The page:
The town of Aberlour is not only home to great whisky, but also to incredible biscuits! Walker's shortbread is made right there in the town center. How could you not stop and take a look?

So many options! How can you choose just one?

"The one in the black tin with the bagpiper on it is a limited edition made specifically for our local rotary club," the lady behind the counter said. "You can only get it here."

"Then that's the one I want!" I said. Limited edition! I was pumped. In fact, I've decided to stop blogging about whisky and switch over to the various tins available from the Walker's shortbread line-up. My first post will be about the all-black, embossed Scottish bagpipe player edition – a small batch of cookies made specifically for the Aberlour Rotary Club. I give it 92 points.

With so much to pack in on our last day, we booked it over to Benriach where we met with Euan to go through samples of all three Benriach distilleries: the eponymous Elgin location, along with Glendronach and the newly-acquired Glenglassaugh. We still need to taste through more samples tonight in our hotel room as we didn't have time to get through the lot.

One last trip down through the Cairngorns and one final goodbye from the heavens. A beautiful end to a beautiful trip.

See you tomorrow in Burgundy!

-David Driscoll


Scotland – Day 7: Marathon

Morning in Pitlochry. We rose at the Craigatin House (the absolute best place to stay in Scotland) where we met hotel owner Martin for our fourth straight year of pre-Signatory breakfast. Eggs, bacon, sausage, blood pudding, toast, beans, and tomato with tea and coffee. That's the only way to fortify your stomach against the onslaught that will be Edradour distillery and the back stock of whisky being aged there on-sight. This is the tasting that separates the men from the boys. We did our best to prepare Kyle, but there's nothing you can really tell anyone that will convey the experience of getting into the ring with distillery manager Des.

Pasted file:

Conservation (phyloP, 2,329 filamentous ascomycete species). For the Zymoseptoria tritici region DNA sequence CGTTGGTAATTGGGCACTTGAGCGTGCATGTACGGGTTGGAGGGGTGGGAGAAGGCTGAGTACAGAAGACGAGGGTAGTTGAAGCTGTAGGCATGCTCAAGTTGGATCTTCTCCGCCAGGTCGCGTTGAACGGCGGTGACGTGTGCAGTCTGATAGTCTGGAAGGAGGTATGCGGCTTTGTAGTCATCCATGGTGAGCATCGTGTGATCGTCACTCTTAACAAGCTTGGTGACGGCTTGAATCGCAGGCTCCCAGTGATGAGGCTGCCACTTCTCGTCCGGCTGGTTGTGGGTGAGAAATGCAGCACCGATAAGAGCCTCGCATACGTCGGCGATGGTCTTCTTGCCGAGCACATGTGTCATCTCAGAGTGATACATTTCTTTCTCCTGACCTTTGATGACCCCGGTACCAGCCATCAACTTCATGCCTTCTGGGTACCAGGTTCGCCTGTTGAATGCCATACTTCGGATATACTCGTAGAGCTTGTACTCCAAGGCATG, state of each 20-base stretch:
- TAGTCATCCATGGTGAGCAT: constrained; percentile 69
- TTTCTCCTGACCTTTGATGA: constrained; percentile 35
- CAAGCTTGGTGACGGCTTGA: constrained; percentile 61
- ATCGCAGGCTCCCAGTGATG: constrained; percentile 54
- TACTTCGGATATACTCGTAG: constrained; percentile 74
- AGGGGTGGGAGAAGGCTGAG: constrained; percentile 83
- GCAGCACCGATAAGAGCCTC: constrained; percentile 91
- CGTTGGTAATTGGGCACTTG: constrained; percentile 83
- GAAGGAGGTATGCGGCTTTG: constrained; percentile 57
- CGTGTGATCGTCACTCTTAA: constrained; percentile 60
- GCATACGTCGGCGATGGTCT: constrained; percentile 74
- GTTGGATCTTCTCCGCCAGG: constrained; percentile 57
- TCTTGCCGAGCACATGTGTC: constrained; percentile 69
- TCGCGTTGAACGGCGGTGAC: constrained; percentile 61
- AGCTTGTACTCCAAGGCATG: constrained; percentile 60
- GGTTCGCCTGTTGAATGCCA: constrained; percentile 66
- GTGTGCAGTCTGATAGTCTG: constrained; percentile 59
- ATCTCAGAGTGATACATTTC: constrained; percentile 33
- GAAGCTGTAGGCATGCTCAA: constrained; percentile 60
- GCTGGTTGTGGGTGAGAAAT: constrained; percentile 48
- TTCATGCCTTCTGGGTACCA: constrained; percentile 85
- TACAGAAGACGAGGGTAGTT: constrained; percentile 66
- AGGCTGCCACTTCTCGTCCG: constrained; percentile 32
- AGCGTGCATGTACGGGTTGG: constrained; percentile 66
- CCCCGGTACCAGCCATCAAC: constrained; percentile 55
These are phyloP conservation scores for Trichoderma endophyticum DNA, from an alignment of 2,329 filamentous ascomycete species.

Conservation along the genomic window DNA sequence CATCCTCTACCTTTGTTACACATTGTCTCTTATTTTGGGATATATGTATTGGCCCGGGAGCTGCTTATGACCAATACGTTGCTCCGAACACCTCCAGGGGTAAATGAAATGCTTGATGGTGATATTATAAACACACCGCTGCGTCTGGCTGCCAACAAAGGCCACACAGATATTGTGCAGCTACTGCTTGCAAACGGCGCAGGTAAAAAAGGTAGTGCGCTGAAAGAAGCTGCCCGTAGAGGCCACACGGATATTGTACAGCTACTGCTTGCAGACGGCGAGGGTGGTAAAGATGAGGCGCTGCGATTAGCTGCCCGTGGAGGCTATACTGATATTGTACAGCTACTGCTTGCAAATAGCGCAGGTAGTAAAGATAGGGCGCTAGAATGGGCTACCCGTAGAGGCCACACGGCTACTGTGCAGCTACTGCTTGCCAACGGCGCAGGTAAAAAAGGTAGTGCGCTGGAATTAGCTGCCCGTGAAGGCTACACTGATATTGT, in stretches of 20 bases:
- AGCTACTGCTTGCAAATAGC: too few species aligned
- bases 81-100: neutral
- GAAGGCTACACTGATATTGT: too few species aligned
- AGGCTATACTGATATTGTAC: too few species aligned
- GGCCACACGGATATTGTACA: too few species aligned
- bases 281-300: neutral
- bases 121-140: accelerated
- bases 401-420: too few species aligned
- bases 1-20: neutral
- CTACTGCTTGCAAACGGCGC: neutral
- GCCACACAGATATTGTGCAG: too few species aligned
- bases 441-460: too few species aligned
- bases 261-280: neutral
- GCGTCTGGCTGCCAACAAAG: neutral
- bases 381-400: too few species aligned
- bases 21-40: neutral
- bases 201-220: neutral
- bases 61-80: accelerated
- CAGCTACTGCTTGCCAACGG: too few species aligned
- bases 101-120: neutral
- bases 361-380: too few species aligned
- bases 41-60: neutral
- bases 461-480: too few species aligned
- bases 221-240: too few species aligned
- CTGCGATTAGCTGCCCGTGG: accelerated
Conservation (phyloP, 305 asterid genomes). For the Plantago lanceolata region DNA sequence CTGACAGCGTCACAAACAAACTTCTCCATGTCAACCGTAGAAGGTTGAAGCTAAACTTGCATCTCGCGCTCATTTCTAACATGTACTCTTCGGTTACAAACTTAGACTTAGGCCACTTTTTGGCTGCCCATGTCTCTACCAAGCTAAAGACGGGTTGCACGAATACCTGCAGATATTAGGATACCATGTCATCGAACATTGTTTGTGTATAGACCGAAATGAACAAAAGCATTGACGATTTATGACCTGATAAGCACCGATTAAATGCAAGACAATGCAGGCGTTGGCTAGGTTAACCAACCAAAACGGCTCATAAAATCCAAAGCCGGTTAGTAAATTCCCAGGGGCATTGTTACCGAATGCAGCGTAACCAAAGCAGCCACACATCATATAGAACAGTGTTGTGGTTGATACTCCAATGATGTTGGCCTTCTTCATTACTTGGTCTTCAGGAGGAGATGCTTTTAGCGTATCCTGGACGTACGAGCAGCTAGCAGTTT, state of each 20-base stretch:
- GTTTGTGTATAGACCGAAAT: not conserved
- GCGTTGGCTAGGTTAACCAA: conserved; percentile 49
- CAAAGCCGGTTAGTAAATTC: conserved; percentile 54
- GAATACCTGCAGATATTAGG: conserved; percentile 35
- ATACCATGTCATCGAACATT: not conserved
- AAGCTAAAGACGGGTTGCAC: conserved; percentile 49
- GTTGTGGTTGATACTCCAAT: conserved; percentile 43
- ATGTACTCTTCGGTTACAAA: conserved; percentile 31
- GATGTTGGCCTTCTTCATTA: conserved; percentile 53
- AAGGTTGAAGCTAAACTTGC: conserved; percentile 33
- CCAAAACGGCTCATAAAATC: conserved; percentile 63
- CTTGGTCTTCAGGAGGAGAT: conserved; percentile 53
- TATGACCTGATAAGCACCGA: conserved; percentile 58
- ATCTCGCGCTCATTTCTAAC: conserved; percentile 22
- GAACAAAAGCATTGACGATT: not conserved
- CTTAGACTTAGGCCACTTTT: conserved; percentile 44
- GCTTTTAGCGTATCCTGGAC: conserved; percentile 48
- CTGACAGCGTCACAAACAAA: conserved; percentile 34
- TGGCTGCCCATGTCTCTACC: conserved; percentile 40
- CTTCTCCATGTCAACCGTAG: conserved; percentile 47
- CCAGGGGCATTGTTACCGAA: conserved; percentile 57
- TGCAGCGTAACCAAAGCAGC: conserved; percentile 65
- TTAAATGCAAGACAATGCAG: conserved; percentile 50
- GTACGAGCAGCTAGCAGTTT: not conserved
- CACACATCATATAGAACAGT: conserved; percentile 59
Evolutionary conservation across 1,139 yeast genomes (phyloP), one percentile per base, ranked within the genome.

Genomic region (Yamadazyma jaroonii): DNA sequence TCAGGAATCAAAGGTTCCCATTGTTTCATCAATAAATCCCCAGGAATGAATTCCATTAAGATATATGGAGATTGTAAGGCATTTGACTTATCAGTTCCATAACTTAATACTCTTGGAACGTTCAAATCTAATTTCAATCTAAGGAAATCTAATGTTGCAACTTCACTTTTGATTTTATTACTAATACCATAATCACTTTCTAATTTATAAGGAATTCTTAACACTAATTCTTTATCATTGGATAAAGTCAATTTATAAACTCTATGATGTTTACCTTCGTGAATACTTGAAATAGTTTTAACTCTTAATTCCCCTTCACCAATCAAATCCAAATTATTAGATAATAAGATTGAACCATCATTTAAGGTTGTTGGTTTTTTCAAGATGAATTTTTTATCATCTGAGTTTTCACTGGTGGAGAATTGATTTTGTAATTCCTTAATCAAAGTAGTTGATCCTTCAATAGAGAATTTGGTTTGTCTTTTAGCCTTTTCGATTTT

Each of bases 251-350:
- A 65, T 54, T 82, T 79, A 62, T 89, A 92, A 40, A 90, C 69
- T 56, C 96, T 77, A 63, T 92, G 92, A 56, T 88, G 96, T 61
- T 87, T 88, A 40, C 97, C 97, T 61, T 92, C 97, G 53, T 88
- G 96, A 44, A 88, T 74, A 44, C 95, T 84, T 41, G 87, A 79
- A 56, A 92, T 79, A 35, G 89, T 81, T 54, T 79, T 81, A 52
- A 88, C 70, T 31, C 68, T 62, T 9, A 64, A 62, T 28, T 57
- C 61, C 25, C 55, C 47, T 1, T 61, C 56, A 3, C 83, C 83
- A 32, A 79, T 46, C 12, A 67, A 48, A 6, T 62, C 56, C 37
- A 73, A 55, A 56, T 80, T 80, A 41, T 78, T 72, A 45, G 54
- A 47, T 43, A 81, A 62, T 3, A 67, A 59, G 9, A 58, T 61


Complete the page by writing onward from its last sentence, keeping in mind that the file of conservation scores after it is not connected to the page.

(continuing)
I took a morning walk over to the dam to catch a shot of the river coming down through the mountains. Pitlochry is one of the most beautiful places in Scotland – a nature lover's paradise full of hiking trails, bicycle paths, and plenty of other outdoor activities. It's a total ski town in the winter, as well.

Ah....Edradour. One of the most picturesque distilleries in existence. Perfect white picket fences, a small creek running through the center of the campus, and tons of delicious, mature whisky aging in the gigantic warehouse behind the main still house. We went in courageous and bold, but we left six hours later bleary-headed, glassy-eyed, and dry-mouthed – and we spit every single drop we tasted.

You know that scene at the end of Raiders of the Lost Ark when they're putting the Ark of the Covenant into the gigantic warehouse with all the other cataloged items? The Signatory cask inventory is like that warehouse times five. It's a never-ending sprawl of whisky, all different ages, all from different distilleries, continuing on as far as the eye can see. Going there as a retailer is like being a kid in a candy store.